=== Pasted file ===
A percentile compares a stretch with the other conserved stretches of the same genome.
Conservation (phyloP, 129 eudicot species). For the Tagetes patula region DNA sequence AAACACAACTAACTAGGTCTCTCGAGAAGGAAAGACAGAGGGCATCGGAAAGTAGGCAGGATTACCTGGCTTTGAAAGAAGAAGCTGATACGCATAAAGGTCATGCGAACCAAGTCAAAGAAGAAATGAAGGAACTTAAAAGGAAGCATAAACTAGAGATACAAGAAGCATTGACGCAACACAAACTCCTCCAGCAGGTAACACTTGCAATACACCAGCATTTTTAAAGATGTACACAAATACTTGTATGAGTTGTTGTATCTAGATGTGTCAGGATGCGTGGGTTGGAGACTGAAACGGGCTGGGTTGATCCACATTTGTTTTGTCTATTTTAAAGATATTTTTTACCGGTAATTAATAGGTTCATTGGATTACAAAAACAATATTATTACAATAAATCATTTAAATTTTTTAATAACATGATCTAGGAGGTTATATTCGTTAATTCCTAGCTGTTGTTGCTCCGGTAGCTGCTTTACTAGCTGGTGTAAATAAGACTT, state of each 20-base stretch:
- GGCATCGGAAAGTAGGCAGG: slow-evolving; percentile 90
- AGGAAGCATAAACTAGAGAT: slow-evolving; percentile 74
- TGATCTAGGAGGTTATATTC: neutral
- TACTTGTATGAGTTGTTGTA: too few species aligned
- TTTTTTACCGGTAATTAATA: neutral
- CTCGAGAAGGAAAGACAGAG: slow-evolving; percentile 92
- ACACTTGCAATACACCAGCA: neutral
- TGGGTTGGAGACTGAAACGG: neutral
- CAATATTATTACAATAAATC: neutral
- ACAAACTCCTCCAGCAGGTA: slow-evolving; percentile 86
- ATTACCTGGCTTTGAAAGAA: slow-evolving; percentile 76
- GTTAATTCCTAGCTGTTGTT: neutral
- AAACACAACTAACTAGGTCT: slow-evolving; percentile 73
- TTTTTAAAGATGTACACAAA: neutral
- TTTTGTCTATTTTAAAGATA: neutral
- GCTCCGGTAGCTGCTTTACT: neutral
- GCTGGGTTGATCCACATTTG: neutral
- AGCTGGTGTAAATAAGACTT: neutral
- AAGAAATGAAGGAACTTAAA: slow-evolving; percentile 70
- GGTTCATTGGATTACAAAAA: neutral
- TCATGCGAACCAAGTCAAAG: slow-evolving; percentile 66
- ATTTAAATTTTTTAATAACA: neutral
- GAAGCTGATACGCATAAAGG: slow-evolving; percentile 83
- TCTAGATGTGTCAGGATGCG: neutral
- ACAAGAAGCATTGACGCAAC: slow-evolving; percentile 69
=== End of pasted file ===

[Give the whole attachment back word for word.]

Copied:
A percentile compares a stretch with the other conserved stretches of the same genome.
Conservation (phyloP, 129 eudicot species). For the Tagetes patula region DNA sequence AAACACAACTAACTAGGTCTCTCGAGAAGGAAAGACAGAGGGCATCGGAAAGTAGGCAGGATTACCTGGCTTTGAAAGAAGAAGCTGATACGCATAAAGGTCATGCGAACCAAGTCAAAGAAGAAATGAAGGAACTTAAAAGGAAGCATAAACTAGAGATACAAGAAGCATTGACGCAACACAAACTCCTCCAGCAGGTAACACTTGCAATACACCAGCATTTTTAAAGATGTACACAAATACTTGTATGAGTTGTTGTATCTAGATGTGTCAGGATGCGTGGGTTGGAGACTGAAACGGGCTGGGTTGATCCACATTTGTTTTGTCTATTTTAAAGATATTTTTTACCGGTAATTAATAGGTTCATTGGATTACAAAAACAATATTATTACAATAAATCATTTAAATTTTTTAATAACATGATCTAGGAGGTTATATTCGTTAATTCCTAGCTGTTGTTGCTCCGGTAGCTGCTTTACTAGCTGGTGTAAATAAGACTT, state of each 20-base stretch:
- GGCATCGGAAAGTAGGCAGG: slow-evolving; percentile 90
- AGGAAGCATAAACTAGAGAT: slow-evolving; percentile 74
- TGATCTAGGAGGTTATATTC: neutral
- TACTTGTATGAGTTGTTGTA: too few species aligned
- TTTTTTACCGGTAATTAATA: neutral
- CTCGAGAAGGAAAGACAGAG: slow-evolving; percentile 92
- ACACTTGCAATACACCAGCA: neutral
- TGGGTTGGAGACTGAAACGG: neutral
- CAATATTATTACAATAAATC: neutral
- ACAAACTCCTCCAGCAGGTA: slow-evolving; percentile 86
- ATTACCTGGCTTTGAAAGAA: slow-evolving; percentile 76
- GTTAATTCCTAGCTGTTGTT: neutral
- AAACACAACTAACTAGGTCT: slow-evolving; percentile 73
- TTTTTAAAGATGTACACAAA: neutral
- TTTTGTCTATTTTAAAGATA: neutral
- GCTCCGGTAGCTGCTTTACT: neutral
- GCTGGGTTGATCCACATTTG: neutral
- AGCTGGTGTAAATAAGACTT: neutral
- AAGAAATGAAGGAACTTAAA: slow-evolving; percentile 70
- GGTTCATTGGATTACAAAAA: neutral
- TCATGCGAACCAAGTCAAAG: slow-evolving; percentile 66
- ATTTAAATTTTTTAATAACA: neutral
- GAAGCTGATACGCATAAAGG: slow-evolving; percentile 83
- TCTAGATGTGTCAGGATGCG: neutral
- ACAAGAAGCATTGACGCAAC: slow-evolving; percentile 69